When asked who had actually proposed the idea for Fillmore, Araujo grinned and said, “Me.”
Where did the idea originally come from? Actually two places. In France in the 1970s, such a design was built at road crossings in three communities. But the idea did not pop up in the United States until 2000 when Gilbert Chlewicki, a graduate student at the Universiy of Maryland (who was unaware of the French projects at the time) drew up a very similar design as part of work for his master's degree in transportation engineering. And it was Chlewicki, now a civil engineer, who gave the design its name.
The cost savings result from fewer lanes being needed, reducing the structural size and the time for construction, explains divergingdiamond.com. On Fillmore, for example, there will be five lanes in all. Three will be on the westbound side, with one becoming a dedicated southbound I-25 left-turn lane. Backups for that turn have been a particular issue on the current interchange, Araujo said.
In addition, there is a DDI factor that Araujo described as “monetizing the reduction in delay” -- which essentially means that cars don't wait as long in traffic. According to a Popular Science article on the Springfield DDI, “the Federal Highway Administration estimates that the diverging diamond configuration enables 600 left turns onto the freeway per hour per lane -- double that of an ordinary interchange, where drivers cross oncoming traffic.”
At Fillmore, the project might have been even cheaper if the original idea of laying a new DDI “deck” on top of the old structure could have been culminated. But Araujo said that further study showed concern that the existing, half-century-old span would not last beyond 15 more years. As a result, final plans call for the interchange to have two separated bridges, one for each direction of traffic, plus a pedestrian/bike path on the eastbound side. This will allow a construction benefit, in that the current interchange (which will be between the two new bridges) can continue to stay open during construction.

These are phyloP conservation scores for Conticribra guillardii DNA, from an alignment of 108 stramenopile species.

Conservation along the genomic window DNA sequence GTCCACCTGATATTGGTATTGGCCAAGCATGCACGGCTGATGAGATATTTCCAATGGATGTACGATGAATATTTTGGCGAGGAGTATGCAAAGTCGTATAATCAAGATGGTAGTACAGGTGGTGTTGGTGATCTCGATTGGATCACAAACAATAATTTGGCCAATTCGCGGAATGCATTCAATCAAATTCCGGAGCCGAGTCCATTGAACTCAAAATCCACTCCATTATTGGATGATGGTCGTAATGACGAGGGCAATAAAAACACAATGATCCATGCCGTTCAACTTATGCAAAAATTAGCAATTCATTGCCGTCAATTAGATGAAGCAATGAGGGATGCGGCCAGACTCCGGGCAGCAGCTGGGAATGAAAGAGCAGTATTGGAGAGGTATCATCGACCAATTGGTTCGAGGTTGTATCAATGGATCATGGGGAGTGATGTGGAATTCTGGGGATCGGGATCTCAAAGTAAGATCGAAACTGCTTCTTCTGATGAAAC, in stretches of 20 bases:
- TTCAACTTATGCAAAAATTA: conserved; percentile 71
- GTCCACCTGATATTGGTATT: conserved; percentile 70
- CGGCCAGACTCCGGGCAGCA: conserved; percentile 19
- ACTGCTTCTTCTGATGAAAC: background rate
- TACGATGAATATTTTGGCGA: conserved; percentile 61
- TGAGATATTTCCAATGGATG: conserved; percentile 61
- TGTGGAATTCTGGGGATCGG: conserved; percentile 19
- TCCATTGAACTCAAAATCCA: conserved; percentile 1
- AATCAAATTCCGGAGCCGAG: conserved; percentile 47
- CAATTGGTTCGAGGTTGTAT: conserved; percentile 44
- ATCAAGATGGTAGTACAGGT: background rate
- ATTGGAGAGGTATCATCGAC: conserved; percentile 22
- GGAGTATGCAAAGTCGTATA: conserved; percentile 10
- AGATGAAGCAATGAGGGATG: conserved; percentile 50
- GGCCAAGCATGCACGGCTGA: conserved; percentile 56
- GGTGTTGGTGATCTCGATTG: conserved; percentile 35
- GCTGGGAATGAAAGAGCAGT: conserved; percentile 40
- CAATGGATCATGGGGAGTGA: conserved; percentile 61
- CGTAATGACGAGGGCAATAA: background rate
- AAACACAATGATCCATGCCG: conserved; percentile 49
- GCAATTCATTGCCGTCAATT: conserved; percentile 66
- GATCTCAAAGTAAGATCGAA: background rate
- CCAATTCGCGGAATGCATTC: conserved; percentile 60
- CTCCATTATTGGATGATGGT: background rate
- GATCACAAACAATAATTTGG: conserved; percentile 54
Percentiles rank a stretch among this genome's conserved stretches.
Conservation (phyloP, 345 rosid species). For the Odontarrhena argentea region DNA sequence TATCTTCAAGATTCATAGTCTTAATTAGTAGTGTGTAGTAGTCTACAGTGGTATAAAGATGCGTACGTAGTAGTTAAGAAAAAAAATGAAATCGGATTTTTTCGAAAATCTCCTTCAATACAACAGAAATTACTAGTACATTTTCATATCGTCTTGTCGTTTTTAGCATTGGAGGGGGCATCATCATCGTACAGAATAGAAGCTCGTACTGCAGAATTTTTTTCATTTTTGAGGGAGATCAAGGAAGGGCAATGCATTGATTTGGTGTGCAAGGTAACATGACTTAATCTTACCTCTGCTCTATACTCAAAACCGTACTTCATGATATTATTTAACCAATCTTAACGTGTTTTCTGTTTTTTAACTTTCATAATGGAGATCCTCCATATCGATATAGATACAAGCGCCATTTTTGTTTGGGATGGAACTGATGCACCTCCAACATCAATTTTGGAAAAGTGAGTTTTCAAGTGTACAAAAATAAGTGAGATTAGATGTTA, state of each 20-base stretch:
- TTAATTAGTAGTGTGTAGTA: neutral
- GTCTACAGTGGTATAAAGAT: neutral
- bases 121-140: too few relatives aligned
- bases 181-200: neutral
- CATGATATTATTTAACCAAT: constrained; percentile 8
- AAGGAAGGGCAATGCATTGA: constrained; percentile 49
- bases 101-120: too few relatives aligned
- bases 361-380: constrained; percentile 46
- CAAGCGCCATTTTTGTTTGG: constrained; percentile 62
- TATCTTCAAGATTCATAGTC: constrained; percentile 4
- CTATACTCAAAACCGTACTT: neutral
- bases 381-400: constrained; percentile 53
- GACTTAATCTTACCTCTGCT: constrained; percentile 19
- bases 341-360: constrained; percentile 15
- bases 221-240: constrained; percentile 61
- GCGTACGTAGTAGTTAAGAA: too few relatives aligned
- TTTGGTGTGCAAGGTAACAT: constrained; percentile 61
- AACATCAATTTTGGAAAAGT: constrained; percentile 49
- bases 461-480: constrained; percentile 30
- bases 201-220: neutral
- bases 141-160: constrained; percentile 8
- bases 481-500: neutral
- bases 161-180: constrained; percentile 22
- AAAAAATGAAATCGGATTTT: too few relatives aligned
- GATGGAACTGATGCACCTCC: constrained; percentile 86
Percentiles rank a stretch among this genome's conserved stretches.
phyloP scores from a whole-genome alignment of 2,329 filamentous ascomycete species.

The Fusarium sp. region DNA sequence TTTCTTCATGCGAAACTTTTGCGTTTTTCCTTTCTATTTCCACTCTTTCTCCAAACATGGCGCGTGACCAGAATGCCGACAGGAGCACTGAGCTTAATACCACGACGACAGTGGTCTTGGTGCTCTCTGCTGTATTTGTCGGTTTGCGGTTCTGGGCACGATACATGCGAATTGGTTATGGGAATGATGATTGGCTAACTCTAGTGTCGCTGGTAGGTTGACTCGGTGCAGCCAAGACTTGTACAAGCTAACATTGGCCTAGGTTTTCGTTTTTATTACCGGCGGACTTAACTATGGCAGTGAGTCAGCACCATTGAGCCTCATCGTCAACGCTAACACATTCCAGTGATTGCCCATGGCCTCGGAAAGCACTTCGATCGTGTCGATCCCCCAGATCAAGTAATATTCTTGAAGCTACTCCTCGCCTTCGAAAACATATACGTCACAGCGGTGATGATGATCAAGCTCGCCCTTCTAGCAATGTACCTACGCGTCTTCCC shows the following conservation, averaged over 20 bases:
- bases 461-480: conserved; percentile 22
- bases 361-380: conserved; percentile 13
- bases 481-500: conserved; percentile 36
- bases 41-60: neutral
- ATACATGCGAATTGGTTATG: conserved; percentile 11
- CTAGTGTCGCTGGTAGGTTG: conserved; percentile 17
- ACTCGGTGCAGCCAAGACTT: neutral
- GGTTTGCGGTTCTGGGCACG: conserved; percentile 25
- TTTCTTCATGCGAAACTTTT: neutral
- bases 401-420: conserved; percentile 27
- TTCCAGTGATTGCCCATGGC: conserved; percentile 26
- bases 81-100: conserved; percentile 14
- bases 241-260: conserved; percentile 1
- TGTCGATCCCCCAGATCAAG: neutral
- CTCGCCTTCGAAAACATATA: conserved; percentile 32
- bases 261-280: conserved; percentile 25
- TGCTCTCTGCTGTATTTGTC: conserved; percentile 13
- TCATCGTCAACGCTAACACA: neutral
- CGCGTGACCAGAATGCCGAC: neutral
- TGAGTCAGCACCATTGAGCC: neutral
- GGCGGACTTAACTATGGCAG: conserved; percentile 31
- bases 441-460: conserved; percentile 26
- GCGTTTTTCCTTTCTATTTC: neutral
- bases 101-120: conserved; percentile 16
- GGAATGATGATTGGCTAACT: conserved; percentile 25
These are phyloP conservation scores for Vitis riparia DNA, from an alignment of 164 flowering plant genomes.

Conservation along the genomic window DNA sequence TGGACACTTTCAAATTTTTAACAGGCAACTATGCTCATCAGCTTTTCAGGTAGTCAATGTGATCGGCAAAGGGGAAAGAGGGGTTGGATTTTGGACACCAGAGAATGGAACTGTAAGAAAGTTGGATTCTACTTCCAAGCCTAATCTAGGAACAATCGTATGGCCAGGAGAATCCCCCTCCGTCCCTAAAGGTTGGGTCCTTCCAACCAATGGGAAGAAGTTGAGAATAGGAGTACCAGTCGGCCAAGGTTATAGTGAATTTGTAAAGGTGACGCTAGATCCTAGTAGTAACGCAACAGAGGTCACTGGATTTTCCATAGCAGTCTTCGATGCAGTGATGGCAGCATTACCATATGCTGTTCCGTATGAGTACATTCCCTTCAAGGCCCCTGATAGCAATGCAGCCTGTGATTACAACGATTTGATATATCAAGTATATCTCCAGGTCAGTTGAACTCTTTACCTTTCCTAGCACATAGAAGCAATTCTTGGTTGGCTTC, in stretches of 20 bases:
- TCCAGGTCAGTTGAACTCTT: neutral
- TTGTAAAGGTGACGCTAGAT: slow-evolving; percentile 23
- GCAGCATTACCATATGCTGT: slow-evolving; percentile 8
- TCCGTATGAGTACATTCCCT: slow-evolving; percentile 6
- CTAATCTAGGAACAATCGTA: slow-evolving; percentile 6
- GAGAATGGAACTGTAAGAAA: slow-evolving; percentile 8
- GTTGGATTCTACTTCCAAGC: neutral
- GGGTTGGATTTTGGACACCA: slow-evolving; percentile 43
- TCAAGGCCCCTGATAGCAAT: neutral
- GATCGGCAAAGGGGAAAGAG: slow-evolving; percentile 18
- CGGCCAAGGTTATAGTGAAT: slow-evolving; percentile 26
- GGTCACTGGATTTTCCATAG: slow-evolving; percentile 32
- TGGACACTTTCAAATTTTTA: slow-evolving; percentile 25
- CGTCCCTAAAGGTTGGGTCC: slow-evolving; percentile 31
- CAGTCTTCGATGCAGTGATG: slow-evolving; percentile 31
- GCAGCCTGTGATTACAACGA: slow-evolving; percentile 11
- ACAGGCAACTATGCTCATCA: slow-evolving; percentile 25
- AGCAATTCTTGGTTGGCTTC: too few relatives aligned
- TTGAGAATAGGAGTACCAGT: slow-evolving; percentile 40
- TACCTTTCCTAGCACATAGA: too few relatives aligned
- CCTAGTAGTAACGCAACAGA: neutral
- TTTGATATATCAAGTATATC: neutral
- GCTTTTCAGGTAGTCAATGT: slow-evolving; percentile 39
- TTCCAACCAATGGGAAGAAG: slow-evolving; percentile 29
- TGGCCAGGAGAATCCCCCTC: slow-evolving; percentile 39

Below is a Wikipedia list with pros and cons for DDI (edited to be as specific as possible to Fillmore/I- 25):
- Provides for two-phase signals with short cycle lengths, significantly reducing delay.
- Reduced horizontal curvature reduces risk of off-road crashes.
- Increases the capacity of turning movements to and from the ramps.
- Reduces the number of lanes on the crossroad, minimizing impacts to existing right-of-way.
- Substantially reduces the number of conflict points, thus theoretically improving safety.
- Theoretically improves pedestrian safety.
- Increases the capacity of an existing overpass or underpass, by removing the need for turn lanes.
- Drivers may not be familiar with configuration, particularly with regards to merging maneuvers along the left side of the roadway or the crossover flow of traffic.
- Free-flowing traffic in both directions on the non-freeway road is impossible, as the signals cannot be green at both intersections for both directions simultaneously.
- Exiting traffic cannot re-enter the freeway in the same direction without first leaving the interchange on the crossroad.
- Emergency management cannot use the exit and entrance ramps to allow freeway traffic to bypass a crash at the bridge.
- Although there is a separate pedestrian/bike path, it crosses vehicular traffic in several places.
Westside Pioneer article